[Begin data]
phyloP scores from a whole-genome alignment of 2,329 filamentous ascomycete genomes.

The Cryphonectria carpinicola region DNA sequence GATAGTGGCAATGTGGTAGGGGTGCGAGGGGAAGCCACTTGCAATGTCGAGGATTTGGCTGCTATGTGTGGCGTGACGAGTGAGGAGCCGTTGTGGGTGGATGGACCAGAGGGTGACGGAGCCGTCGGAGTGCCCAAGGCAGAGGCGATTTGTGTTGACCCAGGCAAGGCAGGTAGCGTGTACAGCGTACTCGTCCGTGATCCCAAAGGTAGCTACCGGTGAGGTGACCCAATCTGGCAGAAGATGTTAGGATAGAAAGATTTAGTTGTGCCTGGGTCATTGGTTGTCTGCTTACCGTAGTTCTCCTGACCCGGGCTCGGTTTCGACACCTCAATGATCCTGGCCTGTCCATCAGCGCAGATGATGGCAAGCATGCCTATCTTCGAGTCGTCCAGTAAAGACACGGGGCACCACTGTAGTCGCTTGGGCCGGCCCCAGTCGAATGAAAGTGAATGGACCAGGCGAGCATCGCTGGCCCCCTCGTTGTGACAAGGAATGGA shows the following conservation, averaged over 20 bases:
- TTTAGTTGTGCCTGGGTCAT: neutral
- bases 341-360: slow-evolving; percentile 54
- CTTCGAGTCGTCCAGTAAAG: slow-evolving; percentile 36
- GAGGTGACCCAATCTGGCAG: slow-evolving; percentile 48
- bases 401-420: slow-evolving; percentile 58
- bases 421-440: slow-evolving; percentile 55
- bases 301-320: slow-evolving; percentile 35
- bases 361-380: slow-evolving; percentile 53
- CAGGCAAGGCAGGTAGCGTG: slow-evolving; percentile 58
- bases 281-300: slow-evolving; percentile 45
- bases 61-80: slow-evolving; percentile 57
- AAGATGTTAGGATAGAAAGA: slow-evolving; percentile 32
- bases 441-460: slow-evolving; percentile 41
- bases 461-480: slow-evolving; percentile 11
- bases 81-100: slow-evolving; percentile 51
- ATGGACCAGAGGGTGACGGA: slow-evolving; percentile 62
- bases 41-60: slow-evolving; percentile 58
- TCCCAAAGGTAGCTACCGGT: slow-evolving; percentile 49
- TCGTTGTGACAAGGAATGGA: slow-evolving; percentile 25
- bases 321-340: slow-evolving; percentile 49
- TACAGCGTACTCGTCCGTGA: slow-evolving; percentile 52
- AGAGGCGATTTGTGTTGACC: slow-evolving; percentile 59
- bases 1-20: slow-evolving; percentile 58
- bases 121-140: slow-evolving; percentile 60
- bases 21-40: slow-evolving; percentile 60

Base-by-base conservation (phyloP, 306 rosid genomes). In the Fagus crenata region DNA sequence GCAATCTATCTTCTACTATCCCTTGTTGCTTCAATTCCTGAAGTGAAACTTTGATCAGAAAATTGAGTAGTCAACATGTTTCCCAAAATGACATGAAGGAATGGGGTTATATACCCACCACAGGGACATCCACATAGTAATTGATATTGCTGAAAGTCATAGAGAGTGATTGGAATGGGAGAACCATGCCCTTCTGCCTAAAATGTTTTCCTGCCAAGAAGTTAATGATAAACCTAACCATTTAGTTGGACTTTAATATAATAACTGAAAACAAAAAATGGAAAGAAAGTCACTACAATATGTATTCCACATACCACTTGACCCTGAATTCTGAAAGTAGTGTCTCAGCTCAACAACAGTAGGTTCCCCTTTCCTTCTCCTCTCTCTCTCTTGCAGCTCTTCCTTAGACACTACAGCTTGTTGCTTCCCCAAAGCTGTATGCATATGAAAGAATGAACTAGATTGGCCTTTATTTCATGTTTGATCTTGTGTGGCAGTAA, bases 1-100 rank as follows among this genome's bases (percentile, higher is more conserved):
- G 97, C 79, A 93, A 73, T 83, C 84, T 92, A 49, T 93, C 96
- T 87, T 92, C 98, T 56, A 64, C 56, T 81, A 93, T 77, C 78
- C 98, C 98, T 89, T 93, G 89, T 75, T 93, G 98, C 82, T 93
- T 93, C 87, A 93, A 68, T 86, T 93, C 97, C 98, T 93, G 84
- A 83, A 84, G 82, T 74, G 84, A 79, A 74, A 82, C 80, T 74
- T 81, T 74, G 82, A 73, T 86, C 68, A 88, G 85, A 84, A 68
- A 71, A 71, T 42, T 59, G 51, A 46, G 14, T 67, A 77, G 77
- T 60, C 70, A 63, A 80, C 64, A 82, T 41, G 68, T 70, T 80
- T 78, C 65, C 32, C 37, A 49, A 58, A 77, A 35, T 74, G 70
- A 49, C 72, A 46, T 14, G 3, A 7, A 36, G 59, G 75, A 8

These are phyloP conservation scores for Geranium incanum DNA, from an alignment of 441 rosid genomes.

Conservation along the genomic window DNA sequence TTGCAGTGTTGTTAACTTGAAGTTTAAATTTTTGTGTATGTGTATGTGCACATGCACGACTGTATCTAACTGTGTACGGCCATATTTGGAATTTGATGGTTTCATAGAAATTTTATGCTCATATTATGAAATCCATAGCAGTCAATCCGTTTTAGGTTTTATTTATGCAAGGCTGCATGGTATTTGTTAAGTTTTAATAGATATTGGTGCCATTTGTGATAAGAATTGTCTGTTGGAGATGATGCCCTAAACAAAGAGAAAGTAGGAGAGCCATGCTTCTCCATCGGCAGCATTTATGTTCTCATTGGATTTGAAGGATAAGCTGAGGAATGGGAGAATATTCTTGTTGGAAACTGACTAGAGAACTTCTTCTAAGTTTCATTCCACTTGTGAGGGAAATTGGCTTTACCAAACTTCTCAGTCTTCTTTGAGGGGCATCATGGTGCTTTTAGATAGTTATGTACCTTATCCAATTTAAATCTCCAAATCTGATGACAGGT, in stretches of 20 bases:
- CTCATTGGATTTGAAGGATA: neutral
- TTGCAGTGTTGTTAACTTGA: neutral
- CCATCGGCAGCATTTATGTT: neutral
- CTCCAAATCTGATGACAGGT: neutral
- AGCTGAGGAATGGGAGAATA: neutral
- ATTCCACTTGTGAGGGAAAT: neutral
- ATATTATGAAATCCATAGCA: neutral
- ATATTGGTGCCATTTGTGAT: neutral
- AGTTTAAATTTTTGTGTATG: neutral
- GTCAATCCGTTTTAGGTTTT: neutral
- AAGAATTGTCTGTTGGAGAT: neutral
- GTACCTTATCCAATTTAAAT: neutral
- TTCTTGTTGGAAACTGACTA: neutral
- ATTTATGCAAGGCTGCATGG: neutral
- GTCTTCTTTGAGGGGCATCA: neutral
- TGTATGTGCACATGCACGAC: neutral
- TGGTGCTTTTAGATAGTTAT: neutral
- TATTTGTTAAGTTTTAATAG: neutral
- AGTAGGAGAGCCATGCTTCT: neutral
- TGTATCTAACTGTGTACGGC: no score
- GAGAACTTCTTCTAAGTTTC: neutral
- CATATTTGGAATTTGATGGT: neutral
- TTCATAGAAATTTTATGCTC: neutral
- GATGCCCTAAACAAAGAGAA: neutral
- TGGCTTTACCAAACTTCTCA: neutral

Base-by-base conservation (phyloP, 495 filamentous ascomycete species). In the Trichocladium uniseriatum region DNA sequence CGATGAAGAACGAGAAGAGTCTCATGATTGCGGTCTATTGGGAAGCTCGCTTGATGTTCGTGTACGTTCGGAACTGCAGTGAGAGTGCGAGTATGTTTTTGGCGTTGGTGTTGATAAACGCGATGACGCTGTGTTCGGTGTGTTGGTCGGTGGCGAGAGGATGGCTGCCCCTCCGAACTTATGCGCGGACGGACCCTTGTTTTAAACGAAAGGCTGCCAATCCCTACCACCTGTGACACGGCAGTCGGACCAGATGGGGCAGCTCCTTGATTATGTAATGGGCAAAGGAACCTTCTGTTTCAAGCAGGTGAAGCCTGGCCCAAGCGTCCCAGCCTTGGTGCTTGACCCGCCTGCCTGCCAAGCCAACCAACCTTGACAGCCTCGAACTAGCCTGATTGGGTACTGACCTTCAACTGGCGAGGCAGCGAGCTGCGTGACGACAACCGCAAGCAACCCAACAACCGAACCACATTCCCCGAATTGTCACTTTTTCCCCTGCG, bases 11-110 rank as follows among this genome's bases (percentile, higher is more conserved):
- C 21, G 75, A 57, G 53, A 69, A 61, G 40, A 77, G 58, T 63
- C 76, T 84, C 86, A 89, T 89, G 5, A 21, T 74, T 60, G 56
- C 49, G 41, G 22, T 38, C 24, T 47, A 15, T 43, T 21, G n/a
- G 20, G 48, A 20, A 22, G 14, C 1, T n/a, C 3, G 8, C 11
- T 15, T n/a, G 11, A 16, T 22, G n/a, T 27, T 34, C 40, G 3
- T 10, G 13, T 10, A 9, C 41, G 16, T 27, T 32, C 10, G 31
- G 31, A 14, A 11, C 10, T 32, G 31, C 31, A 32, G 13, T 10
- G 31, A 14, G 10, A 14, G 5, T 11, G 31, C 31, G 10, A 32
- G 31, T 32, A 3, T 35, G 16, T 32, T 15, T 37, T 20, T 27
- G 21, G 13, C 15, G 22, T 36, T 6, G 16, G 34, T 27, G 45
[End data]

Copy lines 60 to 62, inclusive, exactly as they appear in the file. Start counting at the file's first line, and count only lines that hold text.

- TGTATCTAACTGTGTACGGC: no score
- GAGAACTTCTTCTAAGTTTC: neutral
- CATATTTGGAATTTGATGGT: neutral